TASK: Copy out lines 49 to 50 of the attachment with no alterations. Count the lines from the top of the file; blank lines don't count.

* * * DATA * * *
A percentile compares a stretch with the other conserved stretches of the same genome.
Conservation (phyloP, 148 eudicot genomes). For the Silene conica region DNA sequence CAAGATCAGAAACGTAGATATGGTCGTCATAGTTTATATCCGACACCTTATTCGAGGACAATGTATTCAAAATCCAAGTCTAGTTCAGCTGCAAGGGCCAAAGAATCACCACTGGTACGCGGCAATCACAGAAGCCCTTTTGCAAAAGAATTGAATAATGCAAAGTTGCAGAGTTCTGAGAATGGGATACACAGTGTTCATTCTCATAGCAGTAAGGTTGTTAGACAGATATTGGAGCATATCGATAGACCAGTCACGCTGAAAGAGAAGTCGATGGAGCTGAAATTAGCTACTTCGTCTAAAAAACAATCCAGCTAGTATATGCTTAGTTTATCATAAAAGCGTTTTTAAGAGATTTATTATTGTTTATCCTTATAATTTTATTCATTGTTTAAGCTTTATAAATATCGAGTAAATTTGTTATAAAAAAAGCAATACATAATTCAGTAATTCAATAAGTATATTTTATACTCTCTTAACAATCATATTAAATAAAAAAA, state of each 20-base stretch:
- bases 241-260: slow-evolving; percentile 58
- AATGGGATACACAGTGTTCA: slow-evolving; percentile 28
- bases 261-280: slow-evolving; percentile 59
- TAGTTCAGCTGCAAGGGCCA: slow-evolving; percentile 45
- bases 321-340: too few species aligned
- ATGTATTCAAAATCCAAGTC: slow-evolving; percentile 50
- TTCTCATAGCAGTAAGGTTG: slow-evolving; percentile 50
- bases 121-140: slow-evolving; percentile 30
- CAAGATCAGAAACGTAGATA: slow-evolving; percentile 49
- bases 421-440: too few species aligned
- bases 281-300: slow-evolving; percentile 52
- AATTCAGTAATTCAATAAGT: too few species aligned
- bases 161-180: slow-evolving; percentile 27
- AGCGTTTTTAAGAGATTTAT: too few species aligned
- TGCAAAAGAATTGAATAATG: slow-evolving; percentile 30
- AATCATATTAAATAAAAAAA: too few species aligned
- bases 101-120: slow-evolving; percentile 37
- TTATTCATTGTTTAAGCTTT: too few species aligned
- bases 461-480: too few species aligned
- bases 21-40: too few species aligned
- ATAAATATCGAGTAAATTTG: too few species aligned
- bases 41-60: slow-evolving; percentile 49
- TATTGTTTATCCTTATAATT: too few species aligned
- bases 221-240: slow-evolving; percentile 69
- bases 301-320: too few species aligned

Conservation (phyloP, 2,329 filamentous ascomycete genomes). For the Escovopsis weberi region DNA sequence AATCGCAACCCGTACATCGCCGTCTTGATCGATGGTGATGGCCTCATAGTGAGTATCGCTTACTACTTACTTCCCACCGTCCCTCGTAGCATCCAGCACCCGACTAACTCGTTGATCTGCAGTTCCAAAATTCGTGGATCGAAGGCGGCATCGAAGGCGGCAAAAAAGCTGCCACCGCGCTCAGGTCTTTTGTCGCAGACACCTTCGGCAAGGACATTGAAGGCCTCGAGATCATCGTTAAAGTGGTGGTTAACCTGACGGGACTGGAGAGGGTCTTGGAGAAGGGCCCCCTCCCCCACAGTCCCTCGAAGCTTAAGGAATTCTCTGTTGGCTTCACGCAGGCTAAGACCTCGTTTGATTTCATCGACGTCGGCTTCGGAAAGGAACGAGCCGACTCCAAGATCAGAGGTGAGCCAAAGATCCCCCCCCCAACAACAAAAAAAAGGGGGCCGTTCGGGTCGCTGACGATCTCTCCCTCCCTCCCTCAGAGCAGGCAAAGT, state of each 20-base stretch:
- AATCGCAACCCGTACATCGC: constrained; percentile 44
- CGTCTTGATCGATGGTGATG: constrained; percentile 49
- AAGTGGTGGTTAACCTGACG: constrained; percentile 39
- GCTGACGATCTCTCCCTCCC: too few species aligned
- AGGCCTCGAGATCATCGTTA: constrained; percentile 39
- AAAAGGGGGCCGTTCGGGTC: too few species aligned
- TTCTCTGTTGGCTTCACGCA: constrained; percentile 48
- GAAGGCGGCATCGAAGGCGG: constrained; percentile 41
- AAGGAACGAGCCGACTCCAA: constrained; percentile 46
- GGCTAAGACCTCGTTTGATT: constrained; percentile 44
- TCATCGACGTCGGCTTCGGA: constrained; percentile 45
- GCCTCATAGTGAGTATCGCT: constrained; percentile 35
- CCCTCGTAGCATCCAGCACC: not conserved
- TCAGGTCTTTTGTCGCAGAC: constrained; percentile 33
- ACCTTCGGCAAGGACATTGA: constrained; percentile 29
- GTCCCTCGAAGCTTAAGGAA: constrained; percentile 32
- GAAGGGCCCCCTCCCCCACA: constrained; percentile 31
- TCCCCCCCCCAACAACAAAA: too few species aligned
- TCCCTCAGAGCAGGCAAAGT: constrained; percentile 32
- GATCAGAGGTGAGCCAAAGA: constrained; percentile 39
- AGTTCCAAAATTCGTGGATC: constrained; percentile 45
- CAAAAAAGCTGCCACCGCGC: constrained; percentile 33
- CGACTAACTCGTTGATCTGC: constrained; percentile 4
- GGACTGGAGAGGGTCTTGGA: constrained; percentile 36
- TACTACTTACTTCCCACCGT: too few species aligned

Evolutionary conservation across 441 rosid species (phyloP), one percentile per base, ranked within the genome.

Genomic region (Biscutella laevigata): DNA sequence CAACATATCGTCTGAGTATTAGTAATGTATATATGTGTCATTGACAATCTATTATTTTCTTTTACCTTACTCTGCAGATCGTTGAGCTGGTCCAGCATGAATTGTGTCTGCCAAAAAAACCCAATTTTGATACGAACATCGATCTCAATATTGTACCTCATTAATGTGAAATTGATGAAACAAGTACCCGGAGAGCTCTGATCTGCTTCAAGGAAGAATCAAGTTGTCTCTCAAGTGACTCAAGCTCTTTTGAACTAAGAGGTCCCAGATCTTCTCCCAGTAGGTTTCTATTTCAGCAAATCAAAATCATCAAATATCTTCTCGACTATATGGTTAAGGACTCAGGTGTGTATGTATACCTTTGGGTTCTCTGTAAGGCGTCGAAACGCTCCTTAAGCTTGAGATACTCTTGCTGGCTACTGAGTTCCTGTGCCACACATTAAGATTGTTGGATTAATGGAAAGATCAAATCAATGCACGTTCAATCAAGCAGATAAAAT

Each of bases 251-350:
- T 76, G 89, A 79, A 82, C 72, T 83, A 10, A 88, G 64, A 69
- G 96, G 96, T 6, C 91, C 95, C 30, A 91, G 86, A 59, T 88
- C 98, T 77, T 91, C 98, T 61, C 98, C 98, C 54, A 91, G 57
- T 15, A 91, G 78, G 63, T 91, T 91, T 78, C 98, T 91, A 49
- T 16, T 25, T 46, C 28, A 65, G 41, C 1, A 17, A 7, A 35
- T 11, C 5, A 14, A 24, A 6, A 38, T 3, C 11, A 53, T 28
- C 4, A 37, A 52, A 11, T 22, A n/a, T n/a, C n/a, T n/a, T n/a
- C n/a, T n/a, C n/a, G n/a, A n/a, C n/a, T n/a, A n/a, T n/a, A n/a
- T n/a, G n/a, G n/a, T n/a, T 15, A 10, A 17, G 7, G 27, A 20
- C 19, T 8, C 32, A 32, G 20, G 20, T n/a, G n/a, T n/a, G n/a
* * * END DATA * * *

- AGTTCCAAAATTCGTGGATC: constrained; percentile 45
- CAAAAAAGCTGCCACCGCGC: constrained; percentile 33